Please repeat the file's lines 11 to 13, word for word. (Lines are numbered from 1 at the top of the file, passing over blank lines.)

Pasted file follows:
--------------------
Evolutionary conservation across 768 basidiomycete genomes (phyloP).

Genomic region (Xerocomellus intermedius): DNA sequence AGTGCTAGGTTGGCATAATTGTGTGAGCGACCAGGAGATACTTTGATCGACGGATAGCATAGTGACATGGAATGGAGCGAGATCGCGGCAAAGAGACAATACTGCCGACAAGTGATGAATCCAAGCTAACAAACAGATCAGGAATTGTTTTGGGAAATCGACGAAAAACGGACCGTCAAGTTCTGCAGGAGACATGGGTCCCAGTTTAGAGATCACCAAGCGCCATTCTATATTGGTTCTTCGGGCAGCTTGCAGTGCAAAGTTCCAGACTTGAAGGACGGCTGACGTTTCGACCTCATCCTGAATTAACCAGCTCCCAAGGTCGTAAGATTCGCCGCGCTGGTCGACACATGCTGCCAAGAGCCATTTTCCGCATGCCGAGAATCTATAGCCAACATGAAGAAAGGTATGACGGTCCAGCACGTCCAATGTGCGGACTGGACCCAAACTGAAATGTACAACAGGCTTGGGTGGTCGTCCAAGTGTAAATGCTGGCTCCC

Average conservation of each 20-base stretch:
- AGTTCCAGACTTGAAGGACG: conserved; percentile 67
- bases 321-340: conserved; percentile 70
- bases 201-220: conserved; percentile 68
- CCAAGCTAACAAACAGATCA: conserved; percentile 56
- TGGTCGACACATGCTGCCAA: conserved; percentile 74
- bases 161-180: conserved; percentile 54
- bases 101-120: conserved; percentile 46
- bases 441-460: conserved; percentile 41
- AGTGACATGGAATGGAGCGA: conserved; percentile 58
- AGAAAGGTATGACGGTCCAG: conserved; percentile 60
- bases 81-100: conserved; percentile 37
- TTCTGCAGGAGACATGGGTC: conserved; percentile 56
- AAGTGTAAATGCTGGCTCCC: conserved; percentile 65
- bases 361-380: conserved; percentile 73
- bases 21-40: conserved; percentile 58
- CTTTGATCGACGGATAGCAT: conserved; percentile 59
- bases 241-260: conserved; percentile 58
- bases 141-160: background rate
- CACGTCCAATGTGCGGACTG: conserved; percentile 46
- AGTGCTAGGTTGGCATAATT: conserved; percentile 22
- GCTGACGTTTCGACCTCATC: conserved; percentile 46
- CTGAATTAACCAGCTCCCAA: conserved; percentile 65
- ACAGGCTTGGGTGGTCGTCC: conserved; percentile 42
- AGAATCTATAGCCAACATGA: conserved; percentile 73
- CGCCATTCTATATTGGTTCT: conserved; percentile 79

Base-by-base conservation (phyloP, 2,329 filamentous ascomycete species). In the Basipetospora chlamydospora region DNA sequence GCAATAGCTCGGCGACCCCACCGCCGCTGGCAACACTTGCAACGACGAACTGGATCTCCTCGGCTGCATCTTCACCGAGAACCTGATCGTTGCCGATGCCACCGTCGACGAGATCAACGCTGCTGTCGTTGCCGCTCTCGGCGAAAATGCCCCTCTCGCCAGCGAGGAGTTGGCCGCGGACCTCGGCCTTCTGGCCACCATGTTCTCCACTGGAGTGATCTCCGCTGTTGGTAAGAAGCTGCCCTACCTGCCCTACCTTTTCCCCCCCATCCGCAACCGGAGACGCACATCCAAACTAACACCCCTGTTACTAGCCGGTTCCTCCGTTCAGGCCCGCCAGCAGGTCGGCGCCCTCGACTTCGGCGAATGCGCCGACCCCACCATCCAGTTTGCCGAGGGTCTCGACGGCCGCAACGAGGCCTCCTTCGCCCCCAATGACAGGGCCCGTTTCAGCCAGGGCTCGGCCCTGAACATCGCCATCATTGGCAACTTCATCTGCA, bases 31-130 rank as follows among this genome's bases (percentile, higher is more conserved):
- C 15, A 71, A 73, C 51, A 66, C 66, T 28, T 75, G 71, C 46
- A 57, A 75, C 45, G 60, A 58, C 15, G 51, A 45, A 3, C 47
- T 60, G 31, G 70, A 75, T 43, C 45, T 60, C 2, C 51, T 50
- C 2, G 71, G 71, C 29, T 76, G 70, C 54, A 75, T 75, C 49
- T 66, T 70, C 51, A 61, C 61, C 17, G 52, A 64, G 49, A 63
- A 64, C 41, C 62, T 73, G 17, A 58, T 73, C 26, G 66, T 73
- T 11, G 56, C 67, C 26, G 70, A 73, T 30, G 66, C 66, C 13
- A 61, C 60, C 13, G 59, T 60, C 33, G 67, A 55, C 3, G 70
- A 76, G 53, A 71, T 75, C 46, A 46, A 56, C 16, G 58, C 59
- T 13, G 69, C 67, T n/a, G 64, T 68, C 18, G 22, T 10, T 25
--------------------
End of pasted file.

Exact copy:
- bases 441-460: conserved; percentile 41
- AGTGACATGGAATGGAGCGA: conserved; percentile 58
- AGAAAGGTATGACGGTCCAG: conserved; percentile 60